Ocean Spray spamming 46,000 finishers in every match is a miss.

    Okada joining the Shitbird Express is a miss.

    Scrawny ass Hook beating a grown man is a miss.

  2. The opening segment was great, I still think Joe doesn’t get enough credit for how good he is on the mic.

    One of the true mysteries of modern wrestling for me – how has Okada gotten away with having such a crap finisher for so many years? Jake Roberts can still do that.

  3. Joe is fantastic on the mic, but that opening segment was terrible. No one came across as if anything they said was remotely sincere. Swerve is just another “fan participation” “STAR” and Cole’s group look like they were the ring crew. Then the ROH tag champs get jobbed out to a mismatched team. I tuned out after that mess.

  4. Can you, or will you answer a question for me honestly & not towing a company line? While we all knew that Okada was going to take Daddy Khan’s big bucks, just how many more wrestlers does ChuckleHead Tony (otherwise known as “I’ve got a huge announcement for next week) Khan really & truly need?
    It’s no different than what the WWE did back in the day, signing everybody in captivity just so no other company could get them whether they had any use for them or not. And McMahon was called on the carpet for that. Why not use the same criteria for the head Khan-Man?
    Just asking for your honest opinion. Not the AEW company line.

    • Joe, you are our resident TNA fanboy, so cut the shit about towing the company line. I praise every company when I feel it’s earned and criticize every company when I feel it’s earned. It’s always the most biased people who imply bias.

      • Jason, you never answered my question. You only proceeded to badmouth me for being a TNA fan. And yes, I admit to a bias for TNA. As a fan, I believe I have that right. Put it this way. In the NFL, I’m a diehard Raiders fan. Does that mean I can’t be biased against the Broncos?
        I’m going to bet that you’re not going to bother covering Sacrifice tonight. Am I right? To be fair to TNA, you really should.
        But getting back to my original query, just how many wrestlers does the Khan-Man need to buy with Daddy’s money? Just about everyone he’s added to the bloated roster has been the flavor of the month for a couple months & then been shifted aside for the next shiny new toy.
        Thanks, Jason, for hopefully answering this honestly. Have a great Friday.

        • Why should I answer your questions about Tony Khan? He has a twitter page. Go ask him yourself. I don’t owe you anything. You show up and make angry comments about AEW and bitch about TNA being slighted. It’s old. Move on. No, I won’t be covering Sacrifice. As you know full well and yet refuse to accept, I only cover their actual PPV events because there’s only so much time in a day. This be fair to TNA shit is utter nonsense. I cover their weekly TV shows and their pay-per-views. Chris Vetter typically covers their TNA+ events. If you’re unhappy with our coverage, then just move on.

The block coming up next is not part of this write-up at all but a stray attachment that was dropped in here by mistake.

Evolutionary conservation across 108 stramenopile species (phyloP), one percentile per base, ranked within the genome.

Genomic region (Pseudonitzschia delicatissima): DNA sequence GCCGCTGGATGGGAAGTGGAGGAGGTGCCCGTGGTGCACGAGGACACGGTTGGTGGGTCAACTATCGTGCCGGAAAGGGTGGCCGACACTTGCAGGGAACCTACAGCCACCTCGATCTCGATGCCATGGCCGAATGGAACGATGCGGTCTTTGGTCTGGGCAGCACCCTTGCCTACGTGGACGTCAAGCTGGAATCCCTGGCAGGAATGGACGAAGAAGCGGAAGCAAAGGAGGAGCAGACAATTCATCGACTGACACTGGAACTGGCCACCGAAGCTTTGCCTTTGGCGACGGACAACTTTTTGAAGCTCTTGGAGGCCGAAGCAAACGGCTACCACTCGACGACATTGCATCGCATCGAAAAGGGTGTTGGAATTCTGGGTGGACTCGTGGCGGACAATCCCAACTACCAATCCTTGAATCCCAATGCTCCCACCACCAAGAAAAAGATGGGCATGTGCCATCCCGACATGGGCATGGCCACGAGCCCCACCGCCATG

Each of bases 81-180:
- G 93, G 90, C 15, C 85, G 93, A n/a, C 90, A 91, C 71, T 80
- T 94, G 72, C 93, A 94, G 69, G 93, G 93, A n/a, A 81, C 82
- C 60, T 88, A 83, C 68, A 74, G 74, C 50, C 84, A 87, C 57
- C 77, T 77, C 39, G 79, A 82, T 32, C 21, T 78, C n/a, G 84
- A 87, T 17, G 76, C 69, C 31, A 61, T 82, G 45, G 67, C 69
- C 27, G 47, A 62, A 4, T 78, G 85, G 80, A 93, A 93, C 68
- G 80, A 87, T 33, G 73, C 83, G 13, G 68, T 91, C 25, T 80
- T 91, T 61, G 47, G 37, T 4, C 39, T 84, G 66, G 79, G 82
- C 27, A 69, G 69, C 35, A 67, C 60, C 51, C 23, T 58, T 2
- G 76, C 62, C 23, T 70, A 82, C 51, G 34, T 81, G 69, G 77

Also, you can be whatever type of fan you want. But as a fellow football fan, there are fans of division rivals who I respect because they are fair and knowledgable. You can have a great discussion with them about the strengths and weaknesses of their team. And then there are blind loyalist fanboys who I roll my eyes at, even if they happen to cheer for the same team that I do. Which one are you, Joe?

  5. I’m no loyalist fanboy. For instance, I was vehemently against the Raiders hiring the loser of a HC McDaniels.He ruined the team for a year & a half.If the Raiders do something I disagree with I talk about it with fellow fans.
    And on the issue of my question, just what do you think the odds of the Khan-man responding to it are? I’d say slim to none & slim just left town. At least Scott D’Amore had the decency to respond to my questions & concerns about TNA.
    Good day.

    • That wasn’t really in reference to your NFL fandom but rather the approach you take with TNA. For the record, I have been critical of AEW having too many people on the roster. Hell, I have been critical of ROH even existing at this point unless they get a television deal that offsets the expense. But I’m looking at it from a business cost perspective, whereas you seem bitter that TNA can’t sign people under AEW contract.

    • I’m not that dumb to think that any company can sign someone that’s under contract to another organization. I knew that there was no way in hell TNA could pony up the money for Ospreay and/or Okada. I’m gonna be on the lookout for the time that Daddy’s $$ runs out & then we can see what Tony can do on his own.
      TNA/Impact will outlast them as well. Mark my words.

      • What if the money that Len Asper got from his father runs out first? I don’t cheerlead. It’s all pro wrestling to me. But Len’s fortune was passed down from his father, just as Tony’s was, and just as Vince benefitted greatly from who his father was.